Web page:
02-27-2010, 05:39 PM
Join Date: Nov 2009
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| | DIY regulated CO2 for the nano & pico aquarium
I have big planted tanks. And each one of those tanks has a nice 5lb co2 canister tucked under the stand or around the corner. Out of sight and out of mind I always say. Regulated co2 is sweet.
But in putting together a 5gal nano to take to my office I needed something a bit smaller. Doing it on the cheap I didn't want to shell out the cash for one of those super nice ADA mini canister systems. Plus, I would be locked into their cartridges. Sugar and yeast in a soda bottle under my desk was an HR violation waiting to happen (throw in a ketchup packet or two and you are technically making prison wine!). There had to be something else. Then I remembered those little co2 cartridges I used my bb gun as a kid, a plan was hatched.
Trying to create a piercing device at home wasn't going so hot and I stumbled upon a backup device for the paintballers that uses those cheap little co2 cartridges. Ebay 'emergency co2' and you'll see quite a few. At $20, it was worth a shot.
With my cartridge piercer in hand, a quick trip to LowDepot (either will work) turned up absolutely everything I needed to make a mini regulator for the co2 cartridges. All paintball guns have a 1/2" thread, which is exactly what the unit has. And did you know that in the plumbing section, where all the brass fitting are, they actually have needle valves?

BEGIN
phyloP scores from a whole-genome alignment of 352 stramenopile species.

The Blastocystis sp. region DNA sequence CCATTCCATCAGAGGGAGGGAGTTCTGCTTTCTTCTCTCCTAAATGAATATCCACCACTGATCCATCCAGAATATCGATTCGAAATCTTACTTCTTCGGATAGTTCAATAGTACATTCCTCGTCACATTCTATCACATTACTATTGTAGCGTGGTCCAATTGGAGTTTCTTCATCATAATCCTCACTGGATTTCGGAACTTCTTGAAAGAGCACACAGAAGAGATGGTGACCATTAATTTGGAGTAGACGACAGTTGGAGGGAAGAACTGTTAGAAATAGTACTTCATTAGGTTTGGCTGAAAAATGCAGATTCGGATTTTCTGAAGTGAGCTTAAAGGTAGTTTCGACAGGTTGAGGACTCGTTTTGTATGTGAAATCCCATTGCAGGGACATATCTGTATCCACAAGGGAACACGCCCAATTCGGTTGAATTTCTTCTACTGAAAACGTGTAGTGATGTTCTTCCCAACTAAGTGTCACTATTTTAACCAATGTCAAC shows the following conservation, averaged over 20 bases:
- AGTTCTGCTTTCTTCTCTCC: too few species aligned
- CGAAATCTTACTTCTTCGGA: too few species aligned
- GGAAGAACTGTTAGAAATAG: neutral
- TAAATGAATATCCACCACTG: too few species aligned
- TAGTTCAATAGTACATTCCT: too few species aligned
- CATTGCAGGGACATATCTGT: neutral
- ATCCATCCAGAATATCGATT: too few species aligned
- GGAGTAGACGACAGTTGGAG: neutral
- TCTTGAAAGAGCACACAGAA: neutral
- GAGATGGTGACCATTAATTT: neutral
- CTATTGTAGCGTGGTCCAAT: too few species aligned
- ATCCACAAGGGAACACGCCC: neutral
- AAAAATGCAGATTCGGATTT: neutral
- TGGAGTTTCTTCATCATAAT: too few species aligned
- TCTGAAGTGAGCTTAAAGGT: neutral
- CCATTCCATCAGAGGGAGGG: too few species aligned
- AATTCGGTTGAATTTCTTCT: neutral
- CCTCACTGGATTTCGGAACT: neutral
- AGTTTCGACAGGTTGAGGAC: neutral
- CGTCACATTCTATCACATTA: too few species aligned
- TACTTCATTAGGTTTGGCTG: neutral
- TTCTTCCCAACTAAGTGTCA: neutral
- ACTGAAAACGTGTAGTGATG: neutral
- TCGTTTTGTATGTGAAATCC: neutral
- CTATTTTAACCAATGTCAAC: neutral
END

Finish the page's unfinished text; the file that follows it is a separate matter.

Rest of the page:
And so it went: CO2 device -> 1/2" female to 1/4" male -> 1/4" female to 1/8" female -> 1/8" needle valve. I was out of the store for under $15, and had everything I needed. Don't forget to pick up a roll of teflon tape, you'll want those connections nice and tight. I picked pink, because nothing says breast cancer awareness like DIY CO2!
Take a look at the photo's to see it all put together. With the relatively low pressures in those cartridges, you can get away with it without any worries. The needle valve looks clunky, and it will take you a little while to get used to adjusting it as it isn't as fine as the ones you might be accustomed to, but it works just fine. Tighten up everything together real nice, and test it out in a bucket of water. The bottom of the emergency co2 device unscrews from the top, you slide the cartridge in and screw it back. The action of tightening pierces the device, and the co2 starts flowing. That $5 needle valve works just fine in holding it back.
At 1 bubble per second, I can get about a solid month out of the 12 gram co2 cartridge (which runs about 40 cents if you buy a box with a few dozen in them - less if you order online). It goes longer if you turn it off manually at night. Sure, when the cartridge is on its last legs, you'll have to adjust the needle valve. But it is way more consistent than making your own CO2 in a jug, and my desk doesn't smell like a bakery!